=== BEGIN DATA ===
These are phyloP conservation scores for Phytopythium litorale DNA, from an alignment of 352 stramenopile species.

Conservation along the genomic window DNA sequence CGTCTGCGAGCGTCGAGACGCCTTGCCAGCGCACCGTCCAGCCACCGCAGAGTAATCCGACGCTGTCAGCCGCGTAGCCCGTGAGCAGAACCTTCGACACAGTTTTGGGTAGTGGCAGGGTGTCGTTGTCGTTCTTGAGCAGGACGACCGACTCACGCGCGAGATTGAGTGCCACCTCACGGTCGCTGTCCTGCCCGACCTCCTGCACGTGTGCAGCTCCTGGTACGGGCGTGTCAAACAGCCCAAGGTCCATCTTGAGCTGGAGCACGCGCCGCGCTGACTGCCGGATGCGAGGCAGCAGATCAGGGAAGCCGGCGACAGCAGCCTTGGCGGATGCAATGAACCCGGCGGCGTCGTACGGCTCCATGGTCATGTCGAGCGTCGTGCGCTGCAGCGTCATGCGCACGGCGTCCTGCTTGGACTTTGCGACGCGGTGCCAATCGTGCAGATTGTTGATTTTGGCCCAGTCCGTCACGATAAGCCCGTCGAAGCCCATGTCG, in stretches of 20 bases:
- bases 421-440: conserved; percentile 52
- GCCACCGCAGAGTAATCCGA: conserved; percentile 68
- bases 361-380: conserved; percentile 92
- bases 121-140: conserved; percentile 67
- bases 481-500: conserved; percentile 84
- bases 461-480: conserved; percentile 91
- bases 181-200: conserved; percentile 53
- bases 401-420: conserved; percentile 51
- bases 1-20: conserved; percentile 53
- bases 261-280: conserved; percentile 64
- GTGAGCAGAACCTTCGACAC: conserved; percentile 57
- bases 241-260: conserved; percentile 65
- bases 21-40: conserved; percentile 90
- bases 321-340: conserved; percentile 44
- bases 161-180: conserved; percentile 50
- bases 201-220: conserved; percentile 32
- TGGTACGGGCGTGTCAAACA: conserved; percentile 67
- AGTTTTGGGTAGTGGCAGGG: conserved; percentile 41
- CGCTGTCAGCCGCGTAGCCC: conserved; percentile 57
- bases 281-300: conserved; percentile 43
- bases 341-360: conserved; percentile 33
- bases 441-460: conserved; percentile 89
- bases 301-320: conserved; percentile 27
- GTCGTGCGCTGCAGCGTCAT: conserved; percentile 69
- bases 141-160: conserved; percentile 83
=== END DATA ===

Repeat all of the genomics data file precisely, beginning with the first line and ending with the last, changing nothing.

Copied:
These are phyloP conservation scores for Phytopythium litorale DNA, from an alignment of 352 stramenopile species.

Conservation along the genomic window DNA sequence CGTCTGCGAGCGTCGAGACGCCTTGCCAGCGCACCGTCCAGCCACCGCAGAGTAATCCGACGCTGTCAGCCGCGTAGCCCGTGAGCAGAACCTTCGACACAGTTTTGGGTAGTGGCAGGGTGTCGTTGTCGTTCTTGAGCAGGACGACCGACTCACGCGCGAGATTGAGTGCCACCTCACGGTCGCTGTCCTGCCCGACCTCCTGCACGTGTGCAGCTCCTGGTACGGGCGTGTCAAACAGCCCAAGGTCCATCTTGAGCTGGAGCACGCGCCGCGCTGACTGCCGGATGCGAGGCAGCAGATCAGGGAAGCCGGCGACAGCAGCCTTGGCGGATGCAATGAACCCGGCGGCGTCGTACGGCTCCATGGTCATGTCGAGCGTCGTGCGCTGCAGCGTCATGCGCACGGCGTCCTGCTTGGACTTTGCGACGCGGTGCCAATCGTGCAGATTGTTGATTTTGGCCCAGTCCGTCACGATAAGCCCGTCGAAGCCCATGTCG, in stretches of 20 bases:
- bases 421-440: conserved; percentile 52
- GCCACCGCAGAGTAATCCGA: conserved; percentile 68
- bases 361-380: conserved; percentile 92
- bases 121-140: conserved; percentile 67
- bases 481-500: conserved; percentile 84
- bases 461-480: conserved; percentile 91
- bases 181-200: conserved; percentile 53
- bases 401-420: conserved; percentile 51
- bases 1-20: conserved; percentile 53
- bases 261-280: conserved; percentile 64
- GTGAGCAGAACCTTCGACAC: conserved; percentile 57
- bases 241-260: conserved; percentile 65
- bases 21-40: conserved; percentile 90
- bases 321-340: conserved; percentile 44
- bases 161-180: conserved; percentile 50
- bases 201-220: conserved; percentile 32
- TGGTACGGGCGTGTCAAACA: conserved; percentile 67
- AGTTTTGGGTAGTGGCAGGG: conserved; percentile 41
- CGCTGTCAGCCGCGTAGCCC: conserved; percentile 57
- bases 281-300: conserved; percentile 43
- bases 341-360: conserved; percentile 33
- bases 441-460: conserved; percentile 89
- bases 301-320: conserved; percentile 27
- GTCGTGCGCTGCAGCGTCAT: conserved; percentile 69
- bases 141-160: conserved; percentile 83